LLLT (Low Level Light Therapy) is the application of red and near infra-red light to painful lesions and fibrotic tissues to improve regeneration, reduce inflammation and give relief for both acute and chronic pain.
The red and near infrared light (600nm-1000nm) commonly used in LLLT can be produced by laser or high intensity LEDs. The intensity of LLLT lasers and LED’s is not high like a surgical laser. There is no heating effect.
The effects of LLLT are photochemical (like photosynthesis in plants). When the correct intensity and treatment times are used, red and near infrared light reduces oxidative stress and increases ATP. This improves cell metabolism and reduce inflammation.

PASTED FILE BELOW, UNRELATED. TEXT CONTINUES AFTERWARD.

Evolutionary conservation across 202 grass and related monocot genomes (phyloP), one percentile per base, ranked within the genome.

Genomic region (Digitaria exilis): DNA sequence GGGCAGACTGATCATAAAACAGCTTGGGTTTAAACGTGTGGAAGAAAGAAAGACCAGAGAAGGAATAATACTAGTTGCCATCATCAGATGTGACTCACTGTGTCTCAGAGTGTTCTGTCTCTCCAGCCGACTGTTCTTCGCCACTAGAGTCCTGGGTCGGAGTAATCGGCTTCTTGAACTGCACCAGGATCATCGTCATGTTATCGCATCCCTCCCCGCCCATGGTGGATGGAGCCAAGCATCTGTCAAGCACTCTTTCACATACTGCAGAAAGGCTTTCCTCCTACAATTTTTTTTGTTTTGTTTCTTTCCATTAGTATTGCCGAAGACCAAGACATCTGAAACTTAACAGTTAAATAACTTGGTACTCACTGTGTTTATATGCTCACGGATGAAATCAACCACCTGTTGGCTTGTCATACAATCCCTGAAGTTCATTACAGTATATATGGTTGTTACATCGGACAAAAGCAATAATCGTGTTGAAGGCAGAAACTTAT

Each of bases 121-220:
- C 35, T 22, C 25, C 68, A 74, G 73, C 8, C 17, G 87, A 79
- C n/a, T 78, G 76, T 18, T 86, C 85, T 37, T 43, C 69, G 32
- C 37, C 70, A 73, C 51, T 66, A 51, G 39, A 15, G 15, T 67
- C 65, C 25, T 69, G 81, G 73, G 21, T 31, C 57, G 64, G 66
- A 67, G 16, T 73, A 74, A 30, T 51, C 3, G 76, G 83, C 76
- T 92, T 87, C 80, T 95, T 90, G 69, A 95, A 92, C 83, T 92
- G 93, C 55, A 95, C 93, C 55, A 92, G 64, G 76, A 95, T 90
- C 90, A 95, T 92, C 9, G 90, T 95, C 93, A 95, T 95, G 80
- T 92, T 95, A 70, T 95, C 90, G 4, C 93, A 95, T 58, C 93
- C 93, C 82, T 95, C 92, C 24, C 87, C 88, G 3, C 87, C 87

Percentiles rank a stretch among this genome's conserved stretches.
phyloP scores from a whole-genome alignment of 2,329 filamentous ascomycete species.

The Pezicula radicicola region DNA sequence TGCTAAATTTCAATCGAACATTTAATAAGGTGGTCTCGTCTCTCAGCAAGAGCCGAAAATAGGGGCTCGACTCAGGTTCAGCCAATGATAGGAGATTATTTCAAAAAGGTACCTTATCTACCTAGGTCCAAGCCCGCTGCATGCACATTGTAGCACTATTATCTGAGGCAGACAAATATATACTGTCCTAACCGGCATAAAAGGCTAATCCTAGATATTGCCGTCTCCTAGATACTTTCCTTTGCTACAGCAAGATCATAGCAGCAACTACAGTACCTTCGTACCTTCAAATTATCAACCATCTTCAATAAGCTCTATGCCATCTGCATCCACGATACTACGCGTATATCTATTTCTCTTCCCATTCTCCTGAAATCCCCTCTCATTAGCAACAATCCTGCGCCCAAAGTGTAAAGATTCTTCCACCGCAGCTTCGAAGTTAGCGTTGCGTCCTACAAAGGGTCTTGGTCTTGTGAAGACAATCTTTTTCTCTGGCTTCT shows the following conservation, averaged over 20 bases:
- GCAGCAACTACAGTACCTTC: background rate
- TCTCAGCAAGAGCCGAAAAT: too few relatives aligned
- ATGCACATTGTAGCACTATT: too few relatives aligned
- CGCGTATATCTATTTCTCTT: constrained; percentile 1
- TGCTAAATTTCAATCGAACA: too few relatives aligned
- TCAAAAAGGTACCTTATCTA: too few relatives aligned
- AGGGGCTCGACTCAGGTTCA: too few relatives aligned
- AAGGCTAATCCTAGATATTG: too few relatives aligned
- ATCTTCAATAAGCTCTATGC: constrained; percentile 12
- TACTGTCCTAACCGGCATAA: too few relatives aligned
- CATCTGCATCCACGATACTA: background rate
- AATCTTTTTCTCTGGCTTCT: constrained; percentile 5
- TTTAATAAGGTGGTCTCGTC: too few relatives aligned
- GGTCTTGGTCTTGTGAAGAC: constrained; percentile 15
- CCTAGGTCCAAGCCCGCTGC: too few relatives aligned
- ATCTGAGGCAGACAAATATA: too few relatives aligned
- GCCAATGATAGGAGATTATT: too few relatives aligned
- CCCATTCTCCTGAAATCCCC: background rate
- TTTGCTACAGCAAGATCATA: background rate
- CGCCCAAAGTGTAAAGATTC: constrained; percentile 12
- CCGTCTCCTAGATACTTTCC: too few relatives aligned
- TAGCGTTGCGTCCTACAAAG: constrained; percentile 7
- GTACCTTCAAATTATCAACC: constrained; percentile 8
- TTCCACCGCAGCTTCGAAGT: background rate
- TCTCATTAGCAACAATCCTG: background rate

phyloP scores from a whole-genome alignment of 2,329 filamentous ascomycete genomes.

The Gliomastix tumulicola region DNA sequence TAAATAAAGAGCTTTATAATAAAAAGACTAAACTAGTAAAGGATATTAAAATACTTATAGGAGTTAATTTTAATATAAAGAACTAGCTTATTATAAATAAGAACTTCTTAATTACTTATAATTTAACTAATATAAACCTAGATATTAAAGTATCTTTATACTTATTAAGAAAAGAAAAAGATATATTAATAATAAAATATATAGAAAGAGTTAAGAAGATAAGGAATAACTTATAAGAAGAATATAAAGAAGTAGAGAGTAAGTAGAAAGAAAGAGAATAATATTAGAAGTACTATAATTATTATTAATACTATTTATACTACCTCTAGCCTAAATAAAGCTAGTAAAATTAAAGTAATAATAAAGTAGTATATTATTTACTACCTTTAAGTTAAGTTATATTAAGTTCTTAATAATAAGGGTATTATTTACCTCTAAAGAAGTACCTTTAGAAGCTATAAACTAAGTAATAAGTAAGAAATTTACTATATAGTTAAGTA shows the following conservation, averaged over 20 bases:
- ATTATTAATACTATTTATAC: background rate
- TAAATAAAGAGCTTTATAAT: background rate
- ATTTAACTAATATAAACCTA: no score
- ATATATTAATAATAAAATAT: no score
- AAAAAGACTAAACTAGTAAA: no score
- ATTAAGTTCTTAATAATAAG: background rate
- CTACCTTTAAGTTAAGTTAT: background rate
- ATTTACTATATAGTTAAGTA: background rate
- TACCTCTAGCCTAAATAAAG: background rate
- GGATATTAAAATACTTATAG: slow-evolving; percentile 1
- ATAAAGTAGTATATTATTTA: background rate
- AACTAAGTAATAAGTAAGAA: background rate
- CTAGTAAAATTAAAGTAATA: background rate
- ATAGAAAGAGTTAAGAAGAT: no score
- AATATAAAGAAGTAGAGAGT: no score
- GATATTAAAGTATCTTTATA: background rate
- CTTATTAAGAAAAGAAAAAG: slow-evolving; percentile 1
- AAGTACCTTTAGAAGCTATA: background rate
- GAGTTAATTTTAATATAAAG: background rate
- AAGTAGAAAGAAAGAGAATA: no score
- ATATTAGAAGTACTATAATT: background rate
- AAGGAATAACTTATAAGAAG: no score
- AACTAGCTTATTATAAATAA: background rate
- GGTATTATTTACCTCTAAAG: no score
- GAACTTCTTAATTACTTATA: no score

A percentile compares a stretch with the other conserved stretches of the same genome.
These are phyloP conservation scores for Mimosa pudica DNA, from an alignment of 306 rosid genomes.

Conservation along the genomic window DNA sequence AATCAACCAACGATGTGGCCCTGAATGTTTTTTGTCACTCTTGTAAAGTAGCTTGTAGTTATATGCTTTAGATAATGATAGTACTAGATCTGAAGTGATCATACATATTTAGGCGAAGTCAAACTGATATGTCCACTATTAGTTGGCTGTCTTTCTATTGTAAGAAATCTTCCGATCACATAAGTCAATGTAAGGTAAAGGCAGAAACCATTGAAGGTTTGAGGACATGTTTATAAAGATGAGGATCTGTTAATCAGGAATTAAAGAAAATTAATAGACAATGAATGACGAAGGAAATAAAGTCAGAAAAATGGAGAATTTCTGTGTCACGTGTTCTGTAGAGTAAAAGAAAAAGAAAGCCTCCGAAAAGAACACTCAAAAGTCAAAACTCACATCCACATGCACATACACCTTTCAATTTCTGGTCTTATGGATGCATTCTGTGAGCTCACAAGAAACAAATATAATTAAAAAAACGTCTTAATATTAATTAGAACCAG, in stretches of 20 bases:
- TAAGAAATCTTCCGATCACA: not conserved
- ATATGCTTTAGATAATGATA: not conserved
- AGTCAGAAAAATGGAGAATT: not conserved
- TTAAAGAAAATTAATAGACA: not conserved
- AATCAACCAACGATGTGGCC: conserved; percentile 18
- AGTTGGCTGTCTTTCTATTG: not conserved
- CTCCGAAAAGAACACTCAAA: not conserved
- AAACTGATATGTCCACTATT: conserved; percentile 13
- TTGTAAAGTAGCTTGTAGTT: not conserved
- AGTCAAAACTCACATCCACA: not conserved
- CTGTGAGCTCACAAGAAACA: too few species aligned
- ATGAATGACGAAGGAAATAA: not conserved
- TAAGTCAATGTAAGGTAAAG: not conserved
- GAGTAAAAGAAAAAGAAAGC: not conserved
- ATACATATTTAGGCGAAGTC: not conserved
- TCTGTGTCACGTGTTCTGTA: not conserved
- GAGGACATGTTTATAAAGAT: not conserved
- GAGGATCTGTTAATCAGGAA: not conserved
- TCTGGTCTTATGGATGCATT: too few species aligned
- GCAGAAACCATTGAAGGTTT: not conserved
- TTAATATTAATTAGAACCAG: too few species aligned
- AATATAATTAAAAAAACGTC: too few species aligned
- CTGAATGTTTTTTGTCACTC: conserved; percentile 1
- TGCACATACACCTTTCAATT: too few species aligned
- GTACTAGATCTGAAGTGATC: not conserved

LLLT has been the subject of several systematic reviews for a range of musculoskeletal pathologies with favourable conclusions reported by The Lancet, BMJ, International Association for the Study of Pain and the World Health Organisation. HistoryIn 1967, a few years after the first working laser was invented, Dr Endre Mester in Semmelweis University Budapest, Hungary wanted to find out if this new ray of light might cause cancer. He took some mice, shaved the hair from their backs, divided them into two groups and gave a laser treatment with a low powered ruby laser to one group and not the other. The treatment group did not get cancer and, to his surprise, the hair on the treated group grew back more quickly than the untreated group. He described the effect as “laser biostimulation” . 45 years later, thousands of papers have been published and 30 papers a month are being published on the mechanism of action and clinical benefits in randomised controlled clinical trials.